Archinaut

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Archinaut is a technology project developing the necessary additive manufacturing technology to build large-scale structures in space.[1] The two-year project started in 2016 and was funded by NASA to the tune of US$20 million; it is being performed by a partnership of Made In Space, Northrop Grumman, and Oceaneering Space Systems.[1] Its formal name is "Versatile In-Space Robotic Precision Manufacturing and Assembly System".[2]

The initial result will be a 3D printer capable of operating in-orbit, installed on a pod attached outside the International Space Station. Archinaut will include a robotic arm and will be able to fabricate, assemble and repair structures and machinery.[2] Made In Space is building Archinaut's 3D printer, Oceaneering Space Systems its manipulator arm, and Northrop Grumman is in charge of control electronics, software, and integration with the space station.[2]

The first structures to be built with Archinaut are antenna reflectors for communication satellites.[2] Further expansion may involve three robotic arms enabling Archinaut to grab decommissioned satellites and recycle their components.[2]

In June 2017, MIS conducted a month-long successful thermal vacuum chamber test at NASA Ames Research Center’s Engineering Evaluation Laboratory (EEL) on its Extended Structure Additive Manufacturing Machine (ESAMM) technology. During the test, MIS manufactured the first-ever extended 3D-printed objects in a space-like environment, a significant milestone on the path to manufacturing systems and satellites in space. The company quickly built on the success and, in July and August, used ESAMM hardware to manufacture a beam structure measuring over 37 meters in length, setting a Guinness Book of World Record for the largest 3D-printed structure. [3]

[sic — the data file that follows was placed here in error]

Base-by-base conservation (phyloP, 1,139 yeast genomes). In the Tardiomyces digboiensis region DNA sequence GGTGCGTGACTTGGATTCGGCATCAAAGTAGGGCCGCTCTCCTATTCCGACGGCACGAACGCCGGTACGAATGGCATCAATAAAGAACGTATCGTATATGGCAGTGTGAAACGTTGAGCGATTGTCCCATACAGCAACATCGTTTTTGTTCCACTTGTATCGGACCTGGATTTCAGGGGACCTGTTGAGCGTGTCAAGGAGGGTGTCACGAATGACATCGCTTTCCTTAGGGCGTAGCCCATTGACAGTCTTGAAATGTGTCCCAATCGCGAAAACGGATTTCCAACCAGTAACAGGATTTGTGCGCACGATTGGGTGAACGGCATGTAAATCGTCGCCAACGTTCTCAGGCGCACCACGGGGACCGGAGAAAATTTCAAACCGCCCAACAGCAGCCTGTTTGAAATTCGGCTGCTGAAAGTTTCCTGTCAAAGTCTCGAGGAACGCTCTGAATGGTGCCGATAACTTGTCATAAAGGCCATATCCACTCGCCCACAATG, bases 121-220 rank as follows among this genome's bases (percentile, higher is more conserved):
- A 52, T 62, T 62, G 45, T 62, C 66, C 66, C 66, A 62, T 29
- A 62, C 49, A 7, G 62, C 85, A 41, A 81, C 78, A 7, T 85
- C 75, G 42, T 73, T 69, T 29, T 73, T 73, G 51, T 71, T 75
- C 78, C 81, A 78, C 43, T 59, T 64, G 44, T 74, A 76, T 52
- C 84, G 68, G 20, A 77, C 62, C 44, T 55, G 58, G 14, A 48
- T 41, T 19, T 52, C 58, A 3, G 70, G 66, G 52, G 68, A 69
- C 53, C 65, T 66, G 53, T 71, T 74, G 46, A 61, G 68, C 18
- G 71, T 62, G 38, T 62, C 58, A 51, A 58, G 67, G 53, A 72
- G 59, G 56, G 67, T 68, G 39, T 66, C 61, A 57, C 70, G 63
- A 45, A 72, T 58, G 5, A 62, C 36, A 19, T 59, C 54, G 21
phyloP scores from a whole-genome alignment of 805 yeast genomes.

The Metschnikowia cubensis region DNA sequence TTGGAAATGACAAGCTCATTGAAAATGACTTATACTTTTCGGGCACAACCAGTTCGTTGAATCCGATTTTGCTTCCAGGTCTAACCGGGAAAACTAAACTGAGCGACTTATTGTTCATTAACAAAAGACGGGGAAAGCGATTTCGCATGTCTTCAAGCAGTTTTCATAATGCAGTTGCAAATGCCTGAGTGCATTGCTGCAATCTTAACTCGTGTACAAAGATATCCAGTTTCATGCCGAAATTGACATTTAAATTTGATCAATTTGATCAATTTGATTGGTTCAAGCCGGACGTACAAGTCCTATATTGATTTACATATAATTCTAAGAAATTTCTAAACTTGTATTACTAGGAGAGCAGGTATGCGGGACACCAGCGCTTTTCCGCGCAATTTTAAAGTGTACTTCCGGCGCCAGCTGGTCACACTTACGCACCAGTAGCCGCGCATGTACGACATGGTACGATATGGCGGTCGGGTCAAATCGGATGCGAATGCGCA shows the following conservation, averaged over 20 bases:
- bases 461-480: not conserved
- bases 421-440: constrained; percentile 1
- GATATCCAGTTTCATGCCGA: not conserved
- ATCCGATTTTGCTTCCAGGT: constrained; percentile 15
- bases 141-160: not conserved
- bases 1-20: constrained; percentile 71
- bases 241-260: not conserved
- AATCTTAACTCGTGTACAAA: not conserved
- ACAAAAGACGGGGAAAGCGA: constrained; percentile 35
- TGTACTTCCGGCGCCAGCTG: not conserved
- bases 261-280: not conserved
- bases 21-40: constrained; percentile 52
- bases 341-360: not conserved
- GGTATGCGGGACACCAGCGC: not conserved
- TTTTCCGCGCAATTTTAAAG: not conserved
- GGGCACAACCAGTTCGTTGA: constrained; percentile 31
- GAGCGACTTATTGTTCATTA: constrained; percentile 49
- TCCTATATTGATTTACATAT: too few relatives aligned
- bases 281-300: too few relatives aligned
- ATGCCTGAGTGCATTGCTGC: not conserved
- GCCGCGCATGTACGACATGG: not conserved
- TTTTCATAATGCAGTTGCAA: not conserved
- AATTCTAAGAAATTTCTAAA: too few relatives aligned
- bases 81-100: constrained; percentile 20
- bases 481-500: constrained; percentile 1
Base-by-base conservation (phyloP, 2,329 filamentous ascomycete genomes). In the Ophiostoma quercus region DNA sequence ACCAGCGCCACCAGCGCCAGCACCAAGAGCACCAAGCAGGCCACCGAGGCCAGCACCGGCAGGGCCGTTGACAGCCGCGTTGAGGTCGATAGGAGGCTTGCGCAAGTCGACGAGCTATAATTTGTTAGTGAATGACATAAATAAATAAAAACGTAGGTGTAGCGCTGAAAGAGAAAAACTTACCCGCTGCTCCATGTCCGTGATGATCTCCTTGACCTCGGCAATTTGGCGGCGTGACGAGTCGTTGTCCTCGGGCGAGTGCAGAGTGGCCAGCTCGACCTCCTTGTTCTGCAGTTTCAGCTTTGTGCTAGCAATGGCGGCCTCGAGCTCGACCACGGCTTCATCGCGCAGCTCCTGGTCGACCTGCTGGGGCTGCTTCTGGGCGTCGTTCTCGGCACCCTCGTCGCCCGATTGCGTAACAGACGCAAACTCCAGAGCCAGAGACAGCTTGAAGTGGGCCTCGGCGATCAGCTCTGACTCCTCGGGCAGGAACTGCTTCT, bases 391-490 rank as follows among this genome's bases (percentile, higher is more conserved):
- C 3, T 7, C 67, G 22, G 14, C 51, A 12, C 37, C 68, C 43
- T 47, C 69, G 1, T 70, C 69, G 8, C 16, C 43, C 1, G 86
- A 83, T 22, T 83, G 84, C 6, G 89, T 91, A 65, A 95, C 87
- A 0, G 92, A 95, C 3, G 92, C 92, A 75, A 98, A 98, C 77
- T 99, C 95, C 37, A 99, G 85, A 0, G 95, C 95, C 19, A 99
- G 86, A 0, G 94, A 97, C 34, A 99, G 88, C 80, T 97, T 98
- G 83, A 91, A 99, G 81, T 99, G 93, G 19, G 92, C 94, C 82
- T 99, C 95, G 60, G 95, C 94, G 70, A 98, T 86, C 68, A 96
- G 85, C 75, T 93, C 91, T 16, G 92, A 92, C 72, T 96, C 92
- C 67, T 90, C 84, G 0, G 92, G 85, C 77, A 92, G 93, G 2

References[edit]

  1. ^ a b Wall, Mike (October 28, 2016). "California Startup Made In Space to Make Optical Fiber in Orbit". Space.com. Retrieved October 29, 2017. For example, Made In Space — along with partners Northrop Grumman and Oceaneering Space Systems — recently scored a $20 million NASA grant to build a robotic-arm-equipped 3D printer capable of building and assembling a large-scale structure in space. This project, called Archinaut, is scheduled to get an orbital trial in 2018.
  2. ^ a b c d e Werner, Debra (February 26, 2016). "NASA, Made in Space Think Big with Archinaut, a Robotic 3D-Printing Demo". Space.com. Retrieved October 29, 2017.
  3. ^ Wall, Mike. "Made In Space Sets Guinness World Record for Longest 3D-Printed Piece". Space.com. Retrieved 15 March 2018.